At Ballard we have moved away from a single afternoon of highly competitive sports. We found that this led to a limited number of pupils competing in several races / field events and thus leaving quite a number of pupils hanging around waiting for one race (perhaps the relays – at the end of the afternoon). We now have separate afternoons for Pre-Prep, Lower Prep, Upper Prep and Seniors (the four sections of our family school) and whilst there are still the ‘blue ribbon’ events (100m, 200m, and so on) we also have many which involve everyone competing for their House.

The tug-of-war is a great spectacle and we now even have one with a four-way ‘tug’! Several relays, including an ‘Olympic’ one, allows us to ensure that all pupils are involved, sometimes over a range of distances to allow for differing abilities, stamina and competitiveness. Where there is enough ‘popular demand’ we also have parent races but these are always handicap events involving planks of wood, obstacles, mixing up shoes or carrying objects. Great fun to take part in – and also to watch!

So, whilst I have a slight hanker after the ‘good old days’ of whole-school competitive sports’ days, I do see the value in the inclusiveness events of today which also allow for competition laced with a large dose of fun and fitness!

Alastair Reid (Headmaster)

We tweet from @BallardSchool but follow @BallardSport for a focus on Ballard’s Sporting calendar.

Ballard School is an independent, private co-educational school in New Milton, Hampshire, providing an outstanding level of education for nursery to GCSE. With small class sizes and proven academic excellence, we strive to nurture the academic potential of all students. Learn more about our academic programmes, pastoral care, facilities and school ethos by visiting our website or by requesting a prospectus here.

French Exchange 2017 – June 2017

June 20, 2017

French Exchange 2017

This is the fifteenth year of the French exchange for Ballard and Highcliffe Schools.

Our four Ballard pupils are in Maine-et-Loire where the temperatures have been reaching 35-37°C in the day.

The exchange allows pupils to experience life living with their French exchange students, life within a French school as well as opportunities to explore the town and sites.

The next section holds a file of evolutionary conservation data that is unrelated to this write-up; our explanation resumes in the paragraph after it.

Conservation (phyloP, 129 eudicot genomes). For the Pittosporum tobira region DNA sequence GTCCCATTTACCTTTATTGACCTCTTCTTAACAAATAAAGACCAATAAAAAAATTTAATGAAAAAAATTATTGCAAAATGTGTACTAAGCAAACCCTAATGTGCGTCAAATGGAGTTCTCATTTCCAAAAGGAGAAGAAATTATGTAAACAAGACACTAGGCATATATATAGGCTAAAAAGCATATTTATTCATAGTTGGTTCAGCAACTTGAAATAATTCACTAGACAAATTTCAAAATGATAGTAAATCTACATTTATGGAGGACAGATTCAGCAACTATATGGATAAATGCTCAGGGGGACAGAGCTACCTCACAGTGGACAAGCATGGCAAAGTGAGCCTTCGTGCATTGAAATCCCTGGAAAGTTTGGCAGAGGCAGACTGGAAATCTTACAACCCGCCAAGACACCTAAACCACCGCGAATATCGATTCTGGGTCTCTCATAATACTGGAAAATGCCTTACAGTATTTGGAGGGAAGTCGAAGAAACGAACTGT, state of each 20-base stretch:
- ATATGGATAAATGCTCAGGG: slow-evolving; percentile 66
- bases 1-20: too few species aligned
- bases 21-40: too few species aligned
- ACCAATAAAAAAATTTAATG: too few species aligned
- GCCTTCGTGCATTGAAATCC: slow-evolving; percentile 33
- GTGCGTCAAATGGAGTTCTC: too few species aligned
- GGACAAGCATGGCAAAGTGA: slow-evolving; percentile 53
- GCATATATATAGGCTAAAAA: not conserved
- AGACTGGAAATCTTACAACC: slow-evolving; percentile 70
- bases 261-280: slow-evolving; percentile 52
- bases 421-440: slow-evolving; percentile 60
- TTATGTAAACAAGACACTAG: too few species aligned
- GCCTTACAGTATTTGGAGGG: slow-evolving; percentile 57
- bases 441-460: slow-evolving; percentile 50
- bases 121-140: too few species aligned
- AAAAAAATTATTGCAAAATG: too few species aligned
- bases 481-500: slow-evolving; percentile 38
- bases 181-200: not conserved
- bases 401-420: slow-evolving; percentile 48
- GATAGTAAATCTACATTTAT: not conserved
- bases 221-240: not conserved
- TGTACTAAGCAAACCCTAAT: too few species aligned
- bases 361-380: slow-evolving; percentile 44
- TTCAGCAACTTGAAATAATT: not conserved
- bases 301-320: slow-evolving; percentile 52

Weekend get-togethers

French exchange picnic weekend

Enjoying the hot weather with a picnic – meeting the exchange families

The weekend was spent getting to know their exchange families. One such event organised was a picnic – gladly there was shade as temperatures soared to 34°C! Everyone really enjoyed spending time chatting in the shade.

Monday

On Monday pupils went into French & Physics classes and will also be in classes on Wednesday morning.

Ballard French Exchange France 2017

In front of our partner school on Chôlet

Seeking out treasure despite the heat

On Monday pupils were involved in a Treasure Hunt around Cholet and despite the heat (much sun cream applied and ice-cream consumed) they worked their way around town finding answers to clues. The groups were organised so that two English and one French pupil worked together.

French exchange treasure hunt

Resting in the shade after a Treasure Hunt around the town

Tuesday brings more opportunities

Today our group are off to Saumur with their Exchange partners for a triple visit: a vineyard, the medieval town and castle, and the “village troglodyte” of Roche Meunier, with its caves full of mushrooms and sparkling wine!

Gladly it should be nice and cool, which is ideal in these temperatures! France has declared “Alerte Orange” in 3/4 of the départements, today.

Ballard School French exchange vineyard

Ready to learn about sparkling wine production in the Gratien & Meyer in Saumur vineyard tour

For more from our our Modern Foreign Languages department, please visit our MFL page on our website.

Flashback to 2015 with this post!

We tweet from @BallardSchool

Ballard School is an independent, private co-educational school in New Milton, Hampshire, providing an outstanding level of education for nursery to GCSE. With small class sizes and proven academic excellence, we strive to nurture the academic potential of all students. Learn more about our academic programmes, pastoral care, facilities and school ethos by visiting our website or by requesting a prospectus here.

 

Boost your mood! – Headmaster’s blog – Wednesday 7th June 2017

June 7, 2017

Boost your mood!

As the Headmaster, I am a member of three professional associations which serve the School in many and varied ways: IAPS (representing Prep Schools), ISA (representing over 450 private schools through to the secondary sector) and TISCA (for schools with a Christian foundation and ethos). In each case, their recent conferences / meetings have had the same key note theme: ways of understanding mental health in schools and how we might better boost well-being. The Government has also been sponsoring studies into this area and various charities have been promoting ‘mindfulness’ in schools. It seems that young people (let alone staff in schools) are facing unprecedented levels of mental pressure, and not simply at key exam times.

It was with all this in mind that I was attracted to an article in a recent copy of Women’s Weekly (not, I might add, my normal choice of reading, but definitely full of useful features and advice). The article in question was called, ‘Boost your mood in just one day’ and I share a few suggestions from it – either for your own well-being or even for that of your children. It was written for key moments of the day: